The Dana Schutz Q&A: a major contemporary artist speaks at Transformer Station
CLEVELAND, Ohio – Dana Schutz, the renowned contemporary artist whose recent paintings and drawings are on view at the Transformer Station gallery in Ohio City, is a star with a strong local connection.
Before her swift rise to acclaim in New York in the early 2000s, she earned a bachelor of fine arts degree at the Cleveland Institute of Art, the independent art college located in a city that helped shape her work and career.
In a conversation at the gallery before the opening of her show on Friday, Jan. 19, Schutz, 41, a native of Livonia, MI, spoke about her work and her ties to Cleveland.
She also shared her latest thoughts about the controversy she stirred last spring during the Biennial exhibition at the Whitney Museum of American Art in New York.
Black artists protested Schutz’s decision to exhibit her painting of the murdered and disfigured Jim Crow victim Emmett Till in an open coffin.
For Schutz, the episode raised questions about what it means to paint such difficult, historically specific subjects after having focused for years primarily on imaginary subjects, such as her series on humans who could eat parts of their own bodies and regenerate them.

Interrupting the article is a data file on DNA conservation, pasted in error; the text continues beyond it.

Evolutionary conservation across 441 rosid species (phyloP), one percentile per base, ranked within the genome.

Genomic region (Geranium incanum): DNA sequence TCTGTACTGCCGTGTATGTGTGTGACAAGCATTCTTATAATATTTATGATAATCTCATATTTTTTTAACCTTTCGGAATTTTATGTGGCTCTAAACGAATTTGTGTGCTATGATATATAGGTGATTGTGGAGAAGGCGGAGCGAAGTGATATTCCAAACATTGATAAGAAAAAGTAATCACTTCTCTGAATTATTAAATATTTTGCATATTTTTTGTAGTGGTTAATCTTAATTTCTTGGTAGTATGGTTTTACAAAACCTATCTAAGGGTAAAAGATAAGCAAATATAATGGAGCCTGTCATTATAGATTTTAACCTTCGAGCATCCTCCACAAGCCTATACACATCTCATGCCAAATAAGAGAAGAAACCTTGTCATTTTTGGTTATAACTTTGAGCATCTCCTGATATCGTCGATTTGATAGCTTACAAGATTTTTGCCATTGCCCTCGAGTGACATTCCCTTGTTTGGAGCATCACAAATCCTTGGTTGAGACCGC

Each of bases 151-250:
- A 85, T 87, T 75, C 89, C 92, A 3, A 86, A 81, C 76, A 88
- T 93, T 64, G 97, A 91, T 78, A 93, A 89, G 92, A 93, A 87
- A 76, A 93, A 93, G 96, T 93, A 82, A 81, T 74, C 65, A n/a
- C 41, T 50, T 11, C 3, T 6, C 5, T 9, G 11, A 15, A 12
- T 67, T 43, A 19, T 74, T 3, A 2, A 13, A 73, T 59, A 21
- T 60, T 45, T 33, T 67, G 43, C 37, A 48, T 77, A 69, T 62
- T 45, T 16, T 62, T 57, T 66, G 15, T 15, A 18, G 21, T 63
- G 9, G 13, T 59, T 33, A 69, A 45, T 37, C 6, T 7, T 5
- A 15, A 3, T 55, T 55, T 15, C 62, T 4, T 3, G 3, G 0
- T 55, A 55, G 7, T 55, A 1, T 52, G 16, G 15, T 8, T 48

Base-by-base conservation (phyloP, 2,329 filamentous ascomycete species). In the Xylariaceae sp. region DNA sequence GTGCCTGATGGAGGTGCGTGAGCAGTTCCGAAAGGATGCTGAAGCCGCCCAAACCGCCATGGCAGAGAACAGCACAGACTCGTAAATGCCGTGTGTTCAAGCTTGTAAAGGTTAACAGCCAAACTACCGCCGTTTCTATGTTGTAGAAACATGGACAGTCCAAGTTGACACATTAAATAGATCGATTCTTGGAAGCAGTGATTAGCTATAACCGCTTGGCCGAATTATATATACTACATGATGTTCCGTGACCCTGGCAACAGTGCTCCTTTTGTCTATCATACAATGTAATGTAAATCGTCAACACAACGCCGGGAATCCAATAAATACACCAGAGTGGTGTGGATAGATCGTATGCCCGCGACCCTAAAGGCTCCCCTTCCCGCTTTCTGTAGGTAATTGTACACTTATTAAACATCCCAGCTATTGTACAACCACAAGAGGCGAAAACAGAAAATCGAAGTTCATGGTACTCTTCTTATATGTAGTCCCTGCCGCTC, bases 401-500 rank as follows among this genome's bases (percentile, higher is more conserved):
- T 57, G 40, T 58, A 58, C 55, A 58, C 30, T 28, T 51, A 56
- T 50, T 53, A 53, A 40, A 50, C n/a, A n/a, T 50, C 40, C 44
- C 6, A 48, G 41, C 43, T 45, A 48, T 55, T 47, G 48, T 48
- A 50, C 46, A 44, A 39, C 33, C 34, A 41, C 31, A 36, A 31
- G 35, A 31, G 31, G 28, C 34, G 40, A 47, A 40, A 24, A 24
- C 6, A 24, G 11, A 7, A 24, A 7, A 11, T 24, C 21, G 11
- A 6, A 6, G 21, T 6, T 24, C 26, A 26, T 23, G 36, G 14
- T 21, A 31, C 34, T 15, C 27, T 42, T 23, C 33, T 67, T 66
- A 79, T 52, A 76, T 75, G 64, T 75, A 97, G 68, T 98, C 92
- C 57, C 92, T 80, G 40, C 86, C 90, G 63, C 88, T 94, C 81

Entitled “Eating Atom Bombs,” the Transformer Station show, organized by the Cleveland Museum of Art, explores America’s current mood of division and conflict under President Trump, but without referring to specific historical moments, such as the Emmett Till painting.
What follows is an edited version of the conversation.
Q: In an interview last year with Calvin Tomkins of the New Yorker, you mentioned that you stayed up all night during the 2016 election. What were you thinking at the time?
A: You just think, ‘oh is the world going to be on fire next? At that time, it felt very uncertain. I can’t tell if it’s really Trump or the way that things are going right now in the world in general, in terms of media. It’s a divisive time and there’s not a lot of compassion. It feels like everyone’s at each other’s throats. I don’t think Trump helps.
Q: Are you reacting to the current administration as an activist in some way?
A: I don’t make activist art. The paintings are more about problems, something I don’t know how to represent.